Research Support

Our laboratory tests the efficacy of newly developed drugs and nutrichemicals to treat hypertension in mice that are genetically altered to either not express endogenous murine genes (knockouts) or express human genes (knockins, transgenics) that regulate blood pressure. 


R37HL023081, Renal dopamine receptor regulation and function. The major goal of this project is to determine the role of sorting nexins in the regulation of D1 and D5 dopamine receptors in the kidney. This grant has been funded by the National Institutes of Health for 37 years.
 

R01DK039308, Renal dopamine-1 receptor defect in hypertension. The major goal of this project is to determine how the gastro-renal reflex regulates sodium balance and blood pressure. This grant has been funded by the National Institutes of Health for 30 years.
 

R01HL092196, G protein-coupled receptor kinase type 4 and development of salt sensitivity. The major goal of this project is to study the mechanisms by which the GRK4 486V gene promotes salt sensitivity while the GRK4 wild-type gene promotes salt resistance. This grant has been funded by the National Institutes of Health for 9 years.
 

P01HL068686, Renal vascular oxidative stress in hypertension. This is a program project grant directed by Dr. Christopher S. Wilcox, Georgetown University School of Medicine. There are three projects in this program project grant. The major goal of our project (subproject #3) is to determine the mechanisms by which the D2 dopamine receptor regulates reactive oxygen species. This grant has been funded by the National Institutes of Health for 14 years.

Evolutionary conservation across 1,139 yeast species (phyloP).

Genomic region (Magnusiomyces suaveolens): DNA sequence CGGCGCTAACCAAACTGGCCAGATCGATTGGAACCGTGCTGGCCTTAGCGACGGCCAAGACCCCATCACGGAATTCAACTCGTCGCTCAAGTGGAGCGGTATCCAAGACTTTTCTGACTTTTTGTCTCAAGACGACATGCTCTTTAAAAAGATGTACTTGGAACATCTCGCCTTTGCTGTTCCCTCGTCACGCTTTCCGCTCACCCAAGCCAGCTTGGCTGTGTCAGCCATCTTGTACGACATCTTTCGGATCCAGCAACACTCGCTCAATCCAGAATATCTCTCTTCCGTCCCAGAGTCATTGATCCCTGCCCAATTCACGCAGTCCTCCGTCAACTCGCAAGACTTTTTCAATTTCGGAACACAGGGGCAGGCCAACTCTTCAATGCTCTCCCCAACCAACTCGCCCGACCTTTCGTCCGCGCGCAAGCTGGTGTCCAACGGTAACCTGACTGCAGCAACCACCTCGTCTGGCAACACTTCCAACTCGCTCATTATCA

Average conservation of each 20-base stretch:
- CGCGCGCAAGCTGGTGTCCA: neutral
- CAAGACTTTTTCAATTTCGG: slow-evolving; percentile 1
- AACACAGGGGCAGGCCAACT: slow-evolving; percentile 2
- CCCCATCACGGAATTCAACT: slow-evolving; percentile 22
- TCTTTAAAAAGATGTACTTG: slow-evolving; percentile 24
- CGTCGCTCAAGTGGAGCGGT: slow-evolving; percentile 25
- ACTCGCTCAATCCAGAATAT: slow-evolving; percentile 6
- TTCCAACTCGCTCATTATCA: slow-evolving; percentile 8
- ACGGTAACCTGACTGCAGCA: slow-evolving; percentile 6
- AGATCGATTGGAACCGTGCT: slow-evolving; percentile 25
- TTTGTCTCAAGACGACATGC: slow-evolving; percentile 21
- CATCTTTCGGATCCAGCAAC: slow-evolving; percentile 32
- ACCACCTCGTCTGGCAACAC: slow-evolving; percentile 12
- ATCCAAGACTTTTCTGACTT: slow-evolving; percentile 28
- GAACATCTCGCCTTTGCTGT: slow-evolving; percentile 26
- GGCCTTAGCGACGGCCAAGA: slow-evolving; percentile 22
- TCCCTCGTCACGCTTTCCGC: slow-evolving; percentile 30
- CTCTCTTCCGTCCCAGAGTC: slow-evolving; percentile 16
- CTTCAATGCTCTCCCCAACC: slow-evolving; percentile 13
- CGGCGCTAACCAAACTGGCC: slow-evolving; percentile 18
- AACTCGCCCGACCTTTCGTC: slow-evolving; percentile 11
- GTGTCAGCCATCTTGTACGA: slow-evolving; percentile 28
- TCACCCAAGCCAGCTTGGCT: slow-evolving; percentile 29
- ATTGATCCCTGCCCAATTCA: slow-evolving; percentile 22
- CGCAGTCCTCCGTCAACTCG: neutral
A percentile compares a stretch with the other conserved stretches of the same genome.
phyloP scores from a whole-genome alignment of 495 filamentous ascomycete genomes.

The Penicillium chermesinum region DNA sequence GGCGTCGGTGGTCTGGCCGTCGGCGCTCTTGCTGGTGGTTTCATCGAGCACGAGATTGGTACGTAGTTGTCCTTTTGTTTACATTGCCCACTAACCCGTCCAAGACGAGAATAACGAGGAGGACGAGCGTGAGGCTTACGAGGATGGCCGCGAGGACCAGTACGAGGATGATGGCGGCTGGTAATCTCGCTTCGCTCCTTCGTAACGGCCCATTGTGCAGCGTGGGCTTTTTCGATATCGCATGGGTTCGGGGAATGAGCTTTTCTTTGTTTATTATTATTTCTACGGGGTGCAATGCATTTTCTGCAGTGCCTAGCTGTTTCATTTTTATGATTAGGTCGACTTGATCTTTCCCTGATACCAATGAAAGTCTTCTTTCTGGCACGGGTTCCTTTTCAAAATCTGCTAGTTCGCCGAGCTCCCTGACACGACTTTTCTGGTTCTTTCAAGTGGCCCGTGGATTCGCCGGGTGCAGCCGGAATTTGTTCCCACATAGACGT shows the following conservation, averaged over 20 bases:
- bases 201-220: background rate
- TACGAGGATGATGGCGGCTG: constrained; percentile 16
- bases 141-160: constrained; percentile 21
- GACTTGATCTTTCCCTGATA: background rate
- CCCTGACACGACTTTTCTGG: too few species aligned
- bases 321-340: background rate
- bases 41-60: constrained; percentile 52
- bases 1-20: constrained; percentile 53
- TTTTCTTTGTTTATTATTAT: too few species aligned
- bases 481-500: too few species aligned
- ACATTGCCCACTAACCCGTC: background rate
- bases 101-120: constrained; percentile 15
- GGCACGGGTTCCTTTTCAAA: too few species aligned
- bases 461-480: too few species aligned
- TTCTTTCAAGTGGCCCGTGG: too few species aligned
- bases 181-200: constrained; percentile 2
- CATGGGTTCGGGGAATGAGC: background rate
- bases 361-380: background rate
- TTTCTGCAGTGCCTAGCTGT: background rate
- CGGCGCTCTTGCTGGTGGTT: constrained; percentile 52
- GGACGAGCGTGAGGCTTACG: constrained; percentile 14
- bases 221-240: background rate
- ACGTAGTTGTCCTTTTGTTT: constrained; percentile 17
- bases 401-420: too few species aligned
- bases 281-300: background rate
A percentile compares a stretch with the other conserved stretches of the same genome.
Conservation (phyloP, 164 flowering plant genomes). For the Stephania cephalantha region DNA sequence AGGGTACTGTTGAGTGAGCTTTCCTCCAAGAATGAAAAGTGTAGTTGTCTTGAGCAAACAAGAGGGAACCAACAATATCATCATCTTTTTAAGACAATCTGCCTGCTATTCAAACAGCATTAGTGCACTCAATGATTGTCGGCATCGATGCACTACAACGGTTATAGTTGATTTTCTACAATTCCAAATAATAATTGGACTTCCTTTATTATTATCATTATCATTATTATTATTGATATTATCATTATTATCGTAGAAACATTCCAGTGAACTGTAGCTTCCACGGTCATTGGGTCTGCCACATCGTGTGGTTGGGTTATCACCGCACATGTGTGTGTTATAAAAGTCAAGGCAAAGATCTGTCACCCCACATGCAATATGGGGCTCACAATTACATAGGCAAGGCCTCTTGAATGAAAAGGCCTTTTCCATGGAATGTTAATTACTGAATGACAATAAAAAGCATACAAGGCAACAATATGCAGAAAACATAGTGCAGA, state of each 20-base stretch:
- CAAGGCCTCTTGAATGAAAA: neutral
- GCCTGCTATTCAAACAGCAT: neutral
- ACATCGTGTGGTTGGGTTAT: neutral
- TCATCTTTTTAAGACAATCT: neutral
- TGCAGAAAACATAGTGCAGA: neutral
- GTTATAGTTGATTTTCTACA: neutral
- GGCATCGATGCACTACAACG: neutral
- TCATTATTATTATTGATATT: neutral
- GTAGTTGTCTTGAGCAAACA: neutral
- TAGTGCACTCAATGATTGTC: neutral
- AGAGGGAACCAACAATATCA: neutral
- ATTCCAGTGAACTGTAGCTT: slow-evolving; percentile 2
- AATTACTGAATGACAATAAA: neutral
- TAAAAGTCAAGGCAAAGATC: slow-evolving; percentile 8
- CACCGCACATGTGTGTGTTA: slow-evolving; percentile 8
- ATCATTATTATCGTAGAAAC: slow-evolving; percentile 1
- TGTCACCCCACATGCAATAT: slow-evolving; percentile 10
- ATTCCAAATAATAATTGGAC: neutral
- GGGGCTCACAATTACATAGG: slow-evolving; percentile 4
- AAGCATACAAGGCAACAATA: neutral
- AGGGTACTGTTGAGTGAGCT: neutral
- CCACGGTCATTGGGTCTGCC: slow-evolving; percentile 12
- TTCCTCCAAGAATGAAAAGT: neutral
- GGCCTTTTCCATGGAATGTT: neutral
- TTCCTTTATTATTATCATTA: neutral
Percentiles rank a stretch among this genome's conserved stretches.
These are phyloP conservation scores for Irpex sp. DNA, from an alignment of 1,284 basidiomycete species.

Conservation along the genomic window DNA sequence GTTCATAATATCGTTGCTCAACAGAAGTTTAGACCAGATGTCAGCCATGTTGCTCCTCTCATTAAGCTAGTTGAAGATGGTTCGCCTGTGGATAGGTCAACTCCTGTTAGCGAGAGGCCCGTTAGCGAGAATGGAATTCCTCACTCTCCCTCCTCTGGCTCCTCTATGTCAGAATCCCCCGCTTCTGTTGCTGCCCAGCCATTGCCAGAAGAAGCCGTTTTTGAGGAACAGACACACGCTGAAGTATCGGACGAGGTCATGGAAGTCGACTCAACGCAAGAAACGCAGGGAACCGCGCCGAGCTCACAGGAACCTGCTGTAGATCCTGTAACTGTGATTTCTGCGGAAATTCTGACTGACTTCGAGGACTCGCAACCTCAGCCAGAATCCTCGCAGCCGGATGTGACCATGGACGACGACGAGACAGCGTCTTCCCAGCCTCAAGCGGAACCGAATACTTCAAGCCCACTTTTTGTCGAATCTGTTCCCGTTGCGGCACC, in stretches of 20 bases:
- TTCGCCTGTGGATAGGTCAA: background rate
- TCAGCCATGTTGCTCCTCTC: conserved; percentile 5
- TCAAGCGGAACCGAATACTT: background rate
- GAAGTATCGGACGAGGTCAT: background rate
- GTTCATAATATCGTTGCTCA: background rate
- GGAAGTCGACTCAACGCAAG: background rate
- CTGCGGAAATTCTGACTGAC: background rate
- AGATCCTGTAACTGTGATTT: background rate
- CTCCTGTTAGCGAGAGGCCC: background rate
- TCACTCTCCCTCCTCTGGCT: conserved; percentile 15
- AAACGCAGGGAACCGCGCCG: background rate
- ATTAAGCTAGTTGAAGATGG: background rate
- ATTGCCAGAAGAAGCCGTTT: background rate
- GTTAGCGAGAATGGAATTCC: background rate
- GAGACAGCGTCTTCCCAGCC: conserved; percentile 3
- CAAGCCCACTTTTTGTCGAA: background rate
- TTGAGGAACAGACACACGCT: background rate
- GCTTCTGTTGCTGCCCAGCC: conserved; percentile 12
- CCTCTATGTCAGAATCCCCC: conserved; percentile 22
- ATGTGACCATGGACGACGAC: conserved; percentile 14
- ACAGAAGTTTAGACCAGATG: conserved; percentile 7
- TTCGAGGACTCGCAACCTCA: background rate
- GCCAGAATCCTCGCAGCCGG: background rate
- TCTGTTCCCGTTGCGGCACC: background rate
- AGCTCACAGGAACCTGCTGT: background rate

P01HL074940, Molecular mechanisms in salt sensitivity of blood pressure. This is a program project grant directed by Dr. Robin A. Felder, The University of Virginia School of Medicine There are three projects in this program project grant. The major goal of our project (subproject #3 ) is to test the hypothesis that in some cases of salt-sensitive hypertension, GRK4ɣ-65L and intronic variants of SLC4A5 increase SLC4A5 expression in response to aberrant genetic regulation of epigenetic pathways that also increase renal NHE3 and Cl-/HCO3- exchanger activities. This grant has been funded by the National Institutes of Health for 11 years.
 

R01DK090918, Role of D2 dopamine receptor in renal inflammation and injury. The major goal of this project is to test the hypothesis that the D2 dopamine receptor regulates the inflammatory reaction in the kidney and that impaired function of the D2 dopamine receptor results in renal inflammation and end-organ damage. This grant has been funded by the National Institutes of Health for 8 years.